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Browser wars revisited

March 5, 2015

Internet browsers control the framework of how we interact with the online world. I suspect most people give it little thought and that’s a good sign. Browser functions operating in the background without drawing user attention should be the goal.

Third party reviews like this September 2014 review by PC World generally say that all of the popular browsers are high quality and reliable. I’ve used Internet Explorer, Chrome, Foxfire and Safari. Unfortunately I know of at least one program that won’t run properly in each of these, therefore the need to keep two or more browsers installed.

Chrome has been my mainstay for several years but lately I’ve found three significant issues that affect my day-to-day usage:

1. My tax accounting software support site won’t run properly. The manufacturer (Drake) recommends using Internet Explorer.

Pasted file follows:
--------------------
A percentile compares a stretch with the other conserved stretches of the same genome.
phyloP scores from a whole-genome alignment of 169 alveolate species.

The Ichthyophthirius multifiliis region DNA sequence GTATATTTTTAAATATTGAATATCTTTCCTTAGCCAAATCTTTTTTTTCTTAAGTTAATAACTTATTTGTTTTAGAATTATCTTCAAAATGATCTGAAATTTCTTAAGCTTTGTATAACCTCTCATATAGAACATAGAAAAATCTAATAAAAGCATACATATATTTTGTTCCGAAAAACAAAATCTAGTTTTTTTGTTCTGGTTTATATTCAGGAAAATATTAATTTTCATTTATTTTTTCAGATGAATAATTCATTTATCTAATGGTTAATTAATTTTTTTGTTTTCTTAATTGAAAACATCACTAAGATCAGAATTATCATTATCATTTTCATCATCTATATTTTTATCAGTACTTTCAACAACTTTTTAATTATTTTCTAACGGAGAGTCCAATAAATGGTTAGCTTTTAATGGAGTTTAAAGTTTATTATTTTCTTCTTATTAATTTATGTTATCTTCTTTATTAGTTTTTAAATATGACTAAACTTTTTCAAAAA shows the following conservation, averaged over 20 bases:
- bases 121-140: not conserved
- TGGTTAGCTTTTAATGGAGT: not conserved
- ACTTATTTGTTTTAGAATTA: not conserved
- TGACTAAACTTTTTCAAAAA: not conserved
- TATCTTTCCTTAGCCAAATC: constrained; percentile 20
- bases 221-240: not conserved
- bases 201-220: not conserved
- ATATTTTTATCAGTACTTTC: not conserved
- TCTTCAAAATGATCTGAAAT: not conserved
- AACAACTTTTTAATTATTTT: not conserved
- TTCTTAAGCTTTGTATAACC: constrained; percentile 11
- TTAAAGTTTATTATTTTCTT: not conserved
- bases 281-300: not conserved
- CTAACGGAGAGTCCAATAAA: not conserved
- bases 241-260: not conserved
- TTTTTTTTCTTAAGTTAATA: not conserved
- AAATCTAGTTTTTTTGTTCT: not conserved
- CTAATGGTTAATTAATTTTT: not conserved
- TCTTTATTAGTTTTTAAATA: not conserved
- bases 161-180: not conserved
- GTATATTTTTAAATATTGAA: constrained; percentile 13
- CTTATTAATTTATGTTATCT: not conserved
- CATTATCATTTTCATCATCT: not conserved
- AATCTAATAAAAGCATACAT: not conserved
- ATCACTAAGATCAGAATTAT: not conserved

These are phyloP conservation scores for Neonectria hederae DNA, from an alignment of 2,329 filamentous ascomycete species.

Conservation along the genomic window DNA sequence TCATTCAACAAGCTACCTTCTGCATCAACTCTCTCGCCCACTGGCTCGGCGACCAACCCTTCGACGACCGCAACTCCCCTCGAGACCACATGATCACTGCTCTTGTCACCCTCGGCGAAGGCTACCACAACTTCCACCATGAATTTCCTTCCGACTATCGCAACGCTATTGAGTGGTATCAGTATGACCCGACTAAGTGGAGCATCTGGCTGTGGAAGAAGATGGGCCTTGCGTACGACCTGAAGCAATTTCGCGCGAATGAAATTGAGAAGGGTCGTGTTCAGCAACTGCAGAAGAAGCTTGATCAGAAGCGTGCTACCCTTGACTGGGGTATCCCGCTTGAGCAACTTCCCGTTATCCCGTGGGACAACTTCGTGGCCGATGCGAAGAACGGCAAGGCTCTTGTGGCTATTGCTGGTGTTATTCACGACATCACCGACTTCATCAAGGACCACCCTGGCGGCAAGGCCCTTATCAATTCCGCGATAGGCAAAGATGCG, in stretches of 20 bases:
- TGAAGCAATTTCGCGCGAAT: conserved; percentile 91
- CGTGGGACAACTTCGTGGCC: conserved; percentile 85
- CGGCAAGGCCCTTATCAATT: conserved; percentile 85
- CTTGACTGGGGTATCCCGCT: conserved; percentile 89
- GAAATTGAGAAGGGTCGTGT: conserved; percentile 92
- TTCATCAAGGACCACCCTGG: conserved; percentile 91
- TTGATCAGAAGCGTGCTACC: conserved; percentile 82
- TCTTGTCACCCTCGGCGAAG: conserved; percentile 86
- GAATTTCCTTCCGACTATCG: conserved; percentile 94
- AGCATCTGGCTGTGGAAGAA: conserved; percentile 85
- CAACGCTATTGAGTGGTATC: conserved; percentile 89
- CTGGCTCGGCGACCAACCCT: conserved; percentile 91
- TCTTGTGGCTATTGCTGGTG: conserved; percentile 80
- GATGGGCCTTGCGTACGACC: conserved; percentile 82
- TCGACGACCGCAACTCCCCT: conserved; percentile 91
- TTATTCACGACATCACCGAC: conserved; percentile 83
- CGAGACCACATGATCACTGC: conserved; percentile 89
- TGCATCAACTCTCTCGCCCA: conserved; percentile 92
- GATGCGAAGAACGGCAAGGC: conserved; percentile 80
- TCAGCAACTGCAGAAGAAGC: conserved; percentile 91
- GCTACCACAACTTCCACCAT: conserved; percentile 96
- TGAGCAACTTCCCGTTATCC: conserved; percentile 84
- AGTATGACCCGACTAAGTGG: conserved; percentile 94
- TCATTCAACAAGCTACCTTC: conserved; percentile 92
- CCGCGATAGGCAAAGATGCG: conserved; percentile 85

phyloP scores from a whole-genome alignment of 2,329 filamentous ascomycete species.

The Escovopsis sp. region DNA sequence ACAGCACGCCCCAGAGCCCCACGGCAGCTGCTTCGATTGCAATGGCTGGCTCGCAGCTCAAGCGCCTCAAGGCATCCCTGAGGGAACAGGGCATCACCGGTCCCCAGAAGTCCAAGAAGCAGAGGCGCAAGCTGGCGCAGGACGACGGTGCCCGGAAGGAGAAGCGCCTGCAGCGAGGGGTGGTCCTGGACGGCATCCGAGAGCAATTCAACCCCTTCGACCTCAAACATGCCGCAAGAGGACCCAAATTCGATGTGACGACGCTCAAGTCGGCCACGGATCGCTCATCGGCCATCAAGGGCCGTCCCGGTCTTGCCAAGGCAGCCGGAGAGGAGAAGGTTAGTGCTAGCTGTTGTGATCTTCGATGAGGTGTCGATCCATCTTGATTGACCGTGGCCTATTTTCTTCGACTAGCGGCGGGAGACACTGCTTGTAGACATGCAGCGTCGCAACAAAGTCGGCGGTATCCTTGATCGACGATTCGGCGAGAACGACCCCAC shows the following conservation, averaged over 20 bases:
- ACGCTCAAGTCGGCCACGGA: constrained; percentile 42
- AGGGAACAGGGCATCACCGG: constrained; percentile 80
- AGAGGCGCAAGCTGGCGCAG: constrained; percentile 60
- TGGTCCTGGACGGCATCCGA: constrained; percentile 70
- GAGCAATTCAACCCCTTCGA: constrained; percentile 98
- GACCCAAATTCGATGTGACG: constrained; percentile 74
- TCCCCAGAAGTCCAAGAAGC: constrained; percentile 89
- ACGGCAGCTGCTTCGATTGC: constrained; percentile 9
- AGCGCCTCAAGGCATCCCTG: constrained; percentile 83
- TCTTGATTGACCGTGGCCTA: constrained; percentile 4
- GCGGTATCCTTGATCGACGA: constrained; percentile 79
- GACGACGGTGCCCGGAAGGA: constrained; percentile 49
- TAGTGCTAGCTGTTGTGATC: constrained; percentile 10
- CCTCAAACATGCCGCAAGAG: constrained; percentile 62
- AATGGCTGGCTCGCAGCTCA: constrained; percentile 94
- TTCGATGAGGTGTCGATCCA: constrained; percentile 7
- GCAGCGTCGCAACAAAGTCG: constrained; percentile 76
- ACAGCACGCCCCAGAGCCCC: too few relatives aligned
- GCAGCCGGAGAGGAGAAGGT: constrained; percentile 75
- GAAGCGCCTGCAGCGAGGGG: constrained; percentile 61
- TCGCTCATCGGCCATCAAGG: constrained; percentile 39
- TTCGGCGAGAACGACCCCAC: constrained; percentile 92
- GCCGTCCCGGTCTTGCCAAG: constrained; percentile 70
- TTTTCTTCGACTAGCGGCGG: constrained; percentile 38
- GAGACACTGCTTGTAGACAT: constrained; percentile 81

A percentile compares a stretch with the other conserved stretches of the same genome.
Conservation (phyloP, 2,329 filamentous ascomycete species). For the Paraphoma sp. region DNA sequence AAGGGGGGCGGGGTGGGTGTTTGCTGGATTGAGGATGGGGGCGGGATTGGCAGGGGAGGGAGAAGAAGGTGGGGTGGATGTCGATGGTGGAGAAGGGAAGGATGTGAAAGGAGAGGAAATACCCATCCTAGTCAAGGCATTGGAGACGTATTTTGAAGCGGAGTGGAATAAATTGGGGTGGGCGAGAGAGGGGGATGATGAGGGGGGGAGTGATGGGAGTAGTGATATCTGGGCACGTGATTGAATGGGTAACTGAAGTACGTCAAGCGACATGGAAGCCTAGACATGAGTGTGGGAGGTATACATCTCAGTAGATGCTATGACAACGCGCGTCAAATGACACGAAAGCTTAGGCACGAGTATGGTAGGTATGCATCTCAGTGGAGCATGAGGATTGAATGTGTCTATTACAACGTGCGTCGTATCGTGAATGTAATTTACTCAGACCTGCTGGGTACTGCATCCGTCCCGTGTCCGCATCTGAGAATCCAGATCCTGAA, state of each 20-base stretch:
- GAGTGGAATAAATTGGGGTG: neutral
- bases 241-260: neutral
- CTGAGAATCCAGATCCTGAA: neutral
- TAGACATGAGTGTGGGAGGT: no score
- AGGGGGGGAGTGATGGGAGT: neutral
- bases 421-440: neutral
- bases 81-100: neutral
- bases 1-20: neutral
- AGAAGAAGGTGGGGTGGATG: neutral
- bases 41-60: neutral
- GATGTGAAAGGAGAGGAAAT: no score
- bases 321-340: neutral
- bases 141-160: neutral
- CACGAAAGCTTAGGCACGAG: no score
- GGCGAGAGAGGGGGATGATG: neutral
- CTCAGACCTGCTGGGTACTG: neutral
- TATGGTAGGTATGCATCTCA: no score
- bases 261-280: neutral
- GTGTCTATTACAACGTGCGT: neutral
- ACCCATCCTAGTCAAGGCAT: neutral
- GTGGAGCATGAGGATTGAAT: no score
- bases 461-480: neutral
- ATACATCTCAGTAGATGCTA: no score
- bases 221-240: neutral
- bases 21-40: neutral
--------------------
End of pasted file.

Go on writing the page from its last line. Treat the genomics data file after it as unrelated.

2. Wall Street Journal comments pages don’t load properly.

3. Facebook videos somehow run in the background, chewing up data without being visible to the user. This is a big deal to me because in our remote location we still pay for data by use. Overage charges have run $50 or more per month.

I’m reluctant to use Internet Explorer on my older (2-4 year old) desktop and notebook PCs due to a history of memory overload and crash issues although the mobile version of IE has been flawless.

I’m switching back to Mozilla Foxfire for now.

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